Friday, March 20, 2015

World Down Syndrome Day - Some Reasons I celebrate Cate

Tomorrow March 21st is World Down Syndrome Day - 3/21 (get it?). 
For those not blessed with a family member with an extra chromosome it is a day of awareness and for those lucky enough to be, it is a day to celebrate our loves.  I wish I been more interested in blogs and facebook before Cate, maybe then I would have seen these types of posts and known what joy awaited me when Cate was born. Since I haven't posted in forever I thought I'd give you few words and a lot of pictures - since seeing Cate not listening to me is the reason my very few readers come here!

I celebrate Cate and her extra chromosome because ...

She is beautiful inside and out

She can play alone for hours with only her imagination (much to her sister's dismay)

She is super competitive - especially in the pool
She loves to perform and isn't at all scared of a huge crowd and bright lights

Her love of animals is so pure

Her compassion is obvious - while riding on the Homecoming Float in the midst of so much attention her main thought was to comfort her nervous sister not to wave

She is stubborn as the day is long - this may be the reason for most my gray hairs but it also part of the force that propels her to challenge the views of her disability and push her to not just meet but exceed the expectations put in front of her.  She is a champion in every way both in my heart and in the world.

Friday, October 24, 2014

"31 for 21" Special Olympics Horse Show

A weekend away and my life goes to crazy!  I've dropped the ball on too many posts to really call this 31 for 21 but I'm going to try to fulfill my goal even if it takes until Christmas!

The Special Olympics were awesome!  Cate loved the horse show and she did so well.  I was amazed at the composure she showed in a new situation with so much going on and so many people watching.  She ended up competing in 3 events (Showmanship, Dressage, Trail) and did great in all of them.  The amazing part besides how well she did was that it was in spite of a lot of waiting and uncertainty.  The hard part about any big event like this is that you can never be sure what time your "performance" will be and normally with Cate that can cause some unrest (see how nicely I put that - I'm sure many of you can imagine what that really looks like).  Of course having horses everywhere you turn helps that situation a lot then add about 6 teen age/college age girls to give you lot of attention - now waiting is just plain fun!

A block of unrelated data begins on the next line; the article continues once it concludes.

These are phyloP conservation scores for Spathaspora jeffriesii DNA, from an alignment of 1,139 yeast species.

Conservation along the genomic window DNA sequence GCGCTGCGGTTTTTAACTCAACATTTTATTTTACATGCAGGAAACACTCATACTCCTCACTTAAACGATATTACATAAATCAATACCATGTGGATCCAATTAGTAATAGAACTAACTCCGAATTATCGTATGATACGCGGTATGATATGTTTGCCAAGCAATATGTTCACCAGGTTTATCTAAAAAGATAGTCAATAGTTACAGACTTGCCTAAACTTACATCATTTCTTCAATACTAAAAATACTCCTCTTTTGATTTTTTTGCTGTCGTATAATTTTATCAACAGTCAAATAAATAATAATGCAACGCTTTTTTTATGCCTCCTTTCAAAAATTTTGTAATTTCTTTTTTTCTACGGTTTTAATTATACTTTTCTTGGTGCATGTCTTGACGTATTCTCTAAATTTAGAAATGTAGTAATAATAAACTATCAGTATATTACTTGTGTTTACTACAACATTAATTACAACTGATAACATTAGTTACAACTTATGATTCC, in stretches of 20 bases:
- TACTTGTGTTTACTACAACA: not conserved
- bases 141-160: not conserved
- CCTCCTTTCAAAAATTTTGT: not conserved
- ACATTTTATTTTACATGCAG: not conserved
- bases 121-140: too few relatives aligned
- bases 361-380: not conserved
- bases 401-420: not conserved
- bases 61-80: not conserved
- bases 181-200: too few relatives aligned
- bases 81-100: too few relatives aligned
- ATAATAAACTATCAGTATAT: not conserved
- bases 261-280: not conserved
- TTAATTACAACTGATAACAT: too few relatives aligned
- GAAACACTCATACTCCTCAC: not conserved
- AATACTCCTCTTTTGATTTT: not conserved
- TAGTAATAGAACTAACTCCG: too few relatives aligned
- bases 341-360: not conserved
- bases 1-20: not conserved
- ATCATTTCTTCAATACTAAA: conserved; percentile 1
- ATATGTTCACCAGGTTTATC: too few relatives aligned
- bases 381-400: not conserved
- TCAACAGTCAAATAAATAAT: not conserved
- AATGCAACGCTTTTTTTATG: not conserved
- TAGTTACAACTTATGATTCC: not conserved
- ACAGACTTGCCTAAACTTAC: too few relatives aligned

Cate's first event was dressage.  That was by far her hardest event given the complexity of the pattern and the seriousness of the sport in general.  But she put on her game face, sat up perfectly straight and performed like she'd been doing it forever.  I was so proud of her.


She won a silver medal in her intermediate one group! Not to bad for a first try, huh!!!

Sorry I don't have better medal pictures but they all have other kids in them so I won't post them here.  On Friday, Cate also did showmanship, which is where she leads the horse in a pattern.  She remember everything herself with no help from her buddy and did a great job getting Major to cooperate.

Our barn was awesome - they had us set up with snacks, drinks and tents so the waiting wasn't so bad!  Both girls loved the opening ceremonies but I'm afraid they are going to want to trick ride like some of the girls in the show now!

On Saturday Cate didn't have any events so after a lazy morning we got to experience a little more of the Special Olympics setting - everyone had lunch together and the girls spent some time in the craft area making some treasure to take home.  The highlight of the day though was the dance.  Lucy wasn't so sure about the crowd and the noise but Cate was in her element.  She dance with the buddies, she danced with her daddy and she even danced with a judge!  She had a blast.

Sunday was a rainy day but spirits were high in our camp because Grandma & Grandpa made it to see Cate in her final event - the Trial ride.  In this one she had to trot her horse around a barrel (with a helping on the lead rope) then by herself maneuver him over some poles, across a bridge and into a square to stop.  This was the one she practiced the least amount but she still remembered everything and did great.

So our first experience with Special Olympics was really good and we are already looking forward to next year when we aren't such novices at the whole adventure!!

Saturday, October 11, 2014

"31 for 21" Cate's Horse Adventure (Part 2) - The Special Olympics!!!

The second major change that I mentioned in the "Cate's riding buddy" post was that our lessons became practice for the Special Olympics.  Actually as this post publishes we are at the Special Olympics State Horse Show!  For the last couple months Cate has been getting ready for this event and the whole family is so excited for our first adventure into the world of the Special Olympics.  She will be competing in four events (please excuse any error in my descriptions, I am totally new to this horse competition stuff!) -